Love one another, because of Christ’s love.
         Christ’s command to love one another, is told while he demonstrates that very thing. He kneels and holds onto his disciples feet, washing the dirt and the dust from those feet, as he says, “Love one another.”
         Those feet trampling along, following after him to worried parents, outcast women, blind men, and faithful Centurions—serving with feet and hands—loving in a sacrificial way, following his Father’s calling upon his life.
         Loving to the end—loving with arms outstretched upon the cross, outstretched for you and for me.
         Loving too beyond the end—opening the tomb so that he might abide with us, bearing and birthing us out into the world, meeting us in our acts of service—that we might entertain him unaware that we do those things.
         Yes, Jesus loves us so deeply and we can show that love by loving one another.

         Love one another, because God first loved us.
         It’s reasonable to fear loving one another in an Agape way.
         There’s a lot to lose, potentially—it’s risky.
         The tension between emotion and action might be too much
—the hard ongoing outpouring of love drains you and does nothing to the recalcitrant heart of the beloved, they never love back
—and you grow bitter.
         The sacrifices might be too much
—you give and give and never see the results of your labor. You plant and another reaps.
         Perhaps even the actions become ends in and of themselves, the compass is lost, the north star of God is obscured.

         But beloved, it’s worth the risk!
         It’s worth loosing too much love, because the loving has already been done.
         God first loved us, and so we respond by loving our neighbor in need and loving our sisters and brothers in Christ.
         God acted first, God loved first.
         The entirety of the Acts of the Apostles could be read as God acting first and the Church catching up.
God acted first,
God welcomed first,
God loved first.
Pentecost fire showed God’s love for Gentiles—then the early Christians had to spend time and treasure on them.
         They made the Gentiles table servers, but God acted first and made them powerful preachers of the Gospel.
         And as we see today in Acts, God is already acting with this rich and powerful Ethiopian Eunuch before Phillip can do a thing—Phillip has to catch up and love.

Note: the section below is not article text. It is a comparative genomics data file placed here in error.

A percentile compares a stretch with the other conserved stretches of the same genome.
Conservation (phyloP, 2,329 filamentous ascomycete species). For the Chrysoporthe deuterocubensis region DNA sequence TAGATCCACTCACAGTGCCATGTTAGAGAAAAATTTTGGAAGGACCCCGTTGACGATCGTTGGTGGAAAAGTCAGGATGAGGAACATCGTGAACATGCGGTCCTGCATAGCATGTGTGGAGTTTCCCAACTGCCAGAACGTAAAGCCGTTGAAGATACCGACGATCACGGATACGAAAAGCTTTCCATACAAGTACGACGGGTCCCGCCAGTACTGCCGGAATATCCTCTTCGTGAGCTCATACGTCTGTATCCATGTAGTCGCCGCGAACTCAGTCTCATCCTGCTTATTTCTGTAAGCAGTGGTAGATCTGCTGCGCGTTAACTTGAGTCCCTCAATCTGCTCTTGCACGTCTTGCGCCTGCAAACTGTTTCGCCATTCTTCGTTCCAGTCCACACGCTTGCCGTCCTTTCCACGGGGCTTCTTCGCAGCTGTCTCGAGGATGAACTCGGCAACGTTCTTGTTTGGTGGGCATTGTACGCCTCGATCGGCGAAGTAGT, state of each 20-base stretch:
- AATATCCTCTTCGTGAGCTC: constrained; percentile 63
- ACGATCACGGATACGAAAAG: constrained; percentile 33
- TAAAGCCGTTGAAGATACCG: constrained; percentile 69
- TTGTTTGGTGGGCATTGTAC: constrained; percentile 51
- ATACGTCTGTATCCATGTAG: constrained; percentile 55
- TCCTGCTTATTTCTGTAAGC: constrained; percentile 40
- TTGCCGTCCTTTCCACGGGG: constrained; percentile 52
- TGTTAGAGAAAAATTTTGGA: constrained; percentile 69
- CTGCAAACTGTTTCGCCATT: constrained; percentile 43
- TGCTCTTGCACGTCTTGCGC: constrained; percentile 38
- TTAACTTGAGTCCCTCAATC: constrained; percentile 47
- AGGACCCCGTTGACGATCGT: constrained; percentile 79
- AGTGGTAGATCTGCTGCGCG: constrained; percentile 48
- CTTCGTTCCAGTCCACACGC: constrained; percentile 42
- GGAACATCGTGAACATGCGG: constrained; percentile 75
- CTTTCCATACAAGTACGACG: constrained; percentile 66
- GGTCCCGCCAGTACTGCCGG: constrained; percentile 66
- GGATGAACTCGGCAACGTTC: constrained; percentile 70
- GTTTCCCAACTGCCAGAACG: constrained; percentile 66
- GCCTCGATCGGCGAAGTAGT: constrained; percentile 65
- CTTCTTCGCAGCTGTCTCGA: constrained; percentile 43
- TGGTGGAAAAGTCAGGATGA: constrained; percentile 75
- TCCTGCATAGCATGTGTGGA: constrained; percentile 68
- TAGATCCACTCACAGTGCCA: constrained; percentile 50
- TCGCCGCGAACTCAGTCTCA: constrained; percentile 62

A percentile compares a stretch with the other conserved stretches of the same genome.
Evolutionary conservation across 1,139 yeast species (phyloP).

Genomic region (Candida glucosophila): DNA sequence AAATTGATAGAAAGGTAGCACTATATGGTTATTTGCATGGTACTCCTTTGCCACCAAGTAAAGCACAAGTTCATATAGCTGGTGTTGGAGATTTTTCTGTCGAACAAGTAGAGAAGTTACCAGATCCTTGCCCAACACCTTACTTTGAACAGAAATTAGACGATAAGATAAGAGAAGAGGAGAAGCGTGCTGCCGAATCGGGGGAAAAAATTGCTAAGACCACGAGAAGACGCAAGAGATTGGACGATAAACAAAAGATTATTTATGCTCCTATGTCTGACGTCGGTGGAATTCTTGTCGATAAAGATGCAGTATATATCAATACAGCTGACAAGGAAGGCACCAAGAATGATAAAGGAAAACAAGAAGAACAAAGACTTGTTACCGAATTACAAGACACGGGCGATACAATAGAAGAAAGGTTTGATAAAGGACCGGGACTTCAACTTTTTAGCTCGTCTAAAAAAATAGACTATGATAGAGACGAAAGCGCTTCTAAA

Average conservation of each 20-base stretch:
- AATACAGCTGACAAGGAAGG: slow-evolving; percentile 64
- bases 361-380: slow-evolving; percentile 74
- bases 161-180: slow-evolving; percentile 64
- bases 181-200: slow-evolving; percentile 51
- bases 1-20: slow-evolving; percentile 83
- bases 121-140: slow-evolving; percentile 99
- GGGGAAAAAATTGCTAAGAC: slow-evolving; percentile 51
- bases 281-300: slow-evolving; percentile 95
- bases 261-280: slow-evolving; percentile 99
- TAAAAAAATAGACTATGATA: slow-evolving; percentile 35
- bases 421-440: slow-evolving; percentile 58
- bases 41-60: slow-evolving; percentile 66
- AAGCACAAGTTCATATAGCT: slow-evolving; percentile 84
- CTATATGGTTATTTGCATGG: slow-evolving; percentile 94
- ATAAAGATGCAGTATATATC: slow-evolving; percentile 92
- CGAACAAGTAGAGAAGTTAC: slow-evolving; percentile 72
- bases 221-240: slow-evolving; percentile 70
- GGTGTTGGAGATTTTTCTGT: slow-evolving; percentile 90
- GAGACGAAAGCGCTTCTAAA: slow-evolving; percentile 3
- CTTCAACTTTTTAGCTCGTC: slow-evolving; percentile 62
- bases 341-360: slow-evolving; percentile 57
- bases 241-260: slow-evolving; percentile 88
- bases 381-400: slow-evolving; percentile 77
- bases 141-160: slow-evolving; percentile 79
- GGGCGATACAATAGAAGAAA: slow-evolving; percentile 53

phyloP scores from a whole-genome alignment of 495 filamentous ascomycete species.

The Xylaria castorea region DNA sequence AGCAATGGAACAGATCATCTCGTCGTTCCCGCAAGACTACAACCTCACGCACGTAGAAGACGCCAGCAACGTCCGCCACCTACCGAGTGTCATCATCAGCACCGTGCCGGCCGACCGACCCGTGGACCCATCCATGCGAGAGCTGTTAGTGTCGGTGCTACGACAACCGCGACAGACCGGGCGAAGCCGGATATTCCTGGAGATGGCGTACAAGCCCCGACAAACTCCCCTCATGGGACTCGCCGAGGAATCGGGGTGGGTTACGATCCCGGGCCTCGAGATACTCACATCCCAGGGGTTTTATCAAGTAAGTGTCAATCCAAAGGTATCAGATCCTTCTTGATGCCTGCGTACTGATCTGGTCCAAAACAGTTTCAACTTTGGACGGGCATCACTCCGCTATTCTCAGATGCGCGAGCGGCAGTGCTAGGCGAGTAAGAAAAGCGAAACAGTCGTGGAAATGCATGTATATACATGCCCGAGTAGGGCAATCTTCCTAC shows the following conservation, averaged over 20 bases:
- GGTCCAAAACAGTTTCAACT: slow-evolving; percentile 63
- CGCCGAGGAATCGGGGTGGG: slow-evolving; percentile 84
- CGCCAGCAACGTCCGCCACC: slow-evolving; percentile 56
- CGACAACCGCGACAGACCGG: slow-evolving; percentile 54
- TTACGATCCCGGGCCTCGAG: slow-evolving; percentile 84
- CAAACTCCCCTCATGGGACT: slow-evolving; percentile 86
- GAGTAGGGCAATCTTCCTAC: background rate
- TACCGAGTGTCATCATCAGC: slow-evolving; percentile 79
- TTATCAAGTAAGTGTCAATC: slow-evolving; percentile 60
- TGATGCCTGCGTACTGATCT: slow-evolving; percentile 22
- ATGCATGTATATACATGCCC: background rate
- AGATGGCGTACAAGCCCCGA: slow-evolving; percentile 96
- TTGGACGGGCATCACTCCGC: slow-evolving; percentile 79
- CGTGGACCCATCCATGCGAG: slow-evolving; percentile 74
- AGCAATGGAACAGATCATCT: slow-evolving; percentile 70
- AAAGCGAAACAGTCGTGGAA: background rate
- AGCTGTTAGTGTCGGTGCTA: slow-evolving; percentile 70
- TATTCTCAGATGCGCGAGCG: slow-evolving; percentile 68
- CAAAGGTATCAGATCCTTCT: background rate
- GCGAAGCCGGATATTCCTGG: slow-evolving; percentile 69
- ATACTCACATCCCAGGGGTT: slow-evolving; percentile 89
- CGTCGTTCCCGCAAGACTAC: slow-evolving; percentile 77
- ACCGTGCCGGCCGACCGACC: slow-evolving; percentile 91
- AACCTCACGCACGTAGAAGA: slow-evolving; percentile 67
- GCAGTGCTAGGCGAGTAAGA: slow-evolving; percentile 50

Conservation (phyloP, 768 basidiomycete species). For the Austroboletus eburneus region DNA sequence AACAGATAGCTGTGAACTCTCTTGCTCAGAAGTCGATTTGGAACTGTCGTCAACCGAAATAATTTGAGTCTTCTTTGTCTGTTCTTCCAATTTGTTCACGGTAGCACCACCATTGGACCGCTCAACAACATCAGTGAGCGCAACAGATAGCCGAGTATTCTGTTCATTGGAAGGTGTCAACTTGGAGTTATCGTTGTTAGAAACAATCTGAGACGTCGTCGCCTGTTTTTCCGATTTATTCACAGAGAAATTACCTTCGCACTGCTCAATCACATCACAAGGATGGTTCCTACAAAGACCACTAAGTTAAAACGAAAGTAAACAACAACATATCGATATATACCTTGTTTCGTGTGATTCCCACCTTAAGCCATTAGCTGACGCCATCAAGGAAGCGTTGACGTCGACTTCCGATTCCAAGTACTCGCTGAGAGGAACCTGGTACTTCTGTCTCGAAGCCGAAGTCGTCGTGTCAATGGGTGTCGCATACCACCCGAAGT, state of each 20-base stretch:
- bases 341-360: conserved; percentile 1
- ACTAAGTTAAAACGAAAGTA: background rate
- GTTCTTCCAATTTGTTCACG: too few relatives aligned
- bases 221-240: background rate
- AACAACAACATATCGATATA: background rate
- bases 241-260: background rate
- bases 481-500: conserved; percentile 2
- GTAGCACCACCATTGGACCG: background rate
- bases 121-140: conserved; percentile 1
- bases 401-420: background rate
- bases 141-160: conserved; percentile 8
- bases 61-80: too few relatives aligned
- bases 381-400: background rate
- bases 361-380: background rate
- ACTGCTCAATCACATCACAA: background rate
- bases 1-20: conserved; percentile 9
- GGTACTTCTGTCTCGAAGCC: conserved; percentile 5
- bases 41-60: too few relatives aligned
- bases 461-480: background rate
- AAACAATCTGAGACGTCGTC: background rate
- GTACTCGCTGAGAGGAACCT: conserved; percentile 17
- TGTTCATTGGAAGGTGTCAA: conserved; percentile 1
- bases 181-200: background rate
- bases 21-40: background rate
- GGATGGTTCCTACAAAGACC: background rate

And that’s the story—God loved us when yet sinners and oppressed, sending his son.
         God loved us when we clung to an unjust society, by sending the prophets.
         God loved us when we blamed each other for our sufferings, by sending the wise ones who wrote the book of Job and Ecclesiastes and short-circuited that attitude.
         God loved us when we were in slavery and crying out with deepest need, by bringing us through the sea and on to freedom.
         God loved us before we even existed, calling forth over the deep, Spirit calling all things, seen and unseen, into being, that they might be loved.
         Yes, God first loved us, let us love one another.

Love one another, because it reveals God and connects us to God.
Love one another, because God, in Christ Jesus, first loved us.
Love one another.



Friday, May 01, 2015

3 Links

1. Watch the full video of the charges against the 6 officers and the description of Freddie Gray's death.
2. Ta-Nehisi Coates addresses violence in Baltimore at Johns Hopkins University.
3. My sermon about the Blue Black divide from back in December.

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Sunday, April 19, 2015

Acts Sermon

Acts Sermon

         There was a time in the 70’s and early 80’s, or so I’ve been told, when preachers decided that the sermons in the book of Acts were examples of the Earliest Christian preaching. Then, they added, that time period in the book of Acts was a period of enormous church growth…
So, they concluded, if modern preachers were to use those sermons as a model for their preaching, they would have the same kind of success.
         There are a few flaws in this theory—two that come to mind right off the bat are that:
1.   It’s a lot easier to double Christianity when there are only 12 or so members.
2.   Most of the preachers of these sermons in Acts—the Apostles and Paul, were martyred (that is killed for the faith) which is, I would venture to guess, hardly the kind of success those 1970’s preachers were looking for.

         Nonetheless, these sermons in the book of Acts, do pack a certain punch—they’re worth mimicking every now and again.
         In today’s case, we read of Peter assuring the people the miracle performed before them, when he healed a bent over beggar—he makes clear that the healing isn’t his doing, but instead is from God, the God of Abraham, Isaac, and Jacob. The same God found in Jesus, who is the righteous and living one—the one promised to us to save us from our sin—and therefore we ought to turn to him and be saved.

Let us pray.

         Perhaps what Peter is getting at today could be summed up by the ELCA’s tag line—God’s Work, Our Hands
that we recognize none of this—none of what our church, or synod, or congregation does, is from us—ultimately our hands are empty, our work is not our own—they are from God.

         Yes, over 6 millions Americans who are suffering and in need are touched by the ELCA’s service arm, be they immigrants escaping persecution and being resettled, or a family looking to adopt, or just folk with too much hunger and not enough pay check—yes 6 million people a year—the equivalent of the ELCA serving the entire state of Massachusetts.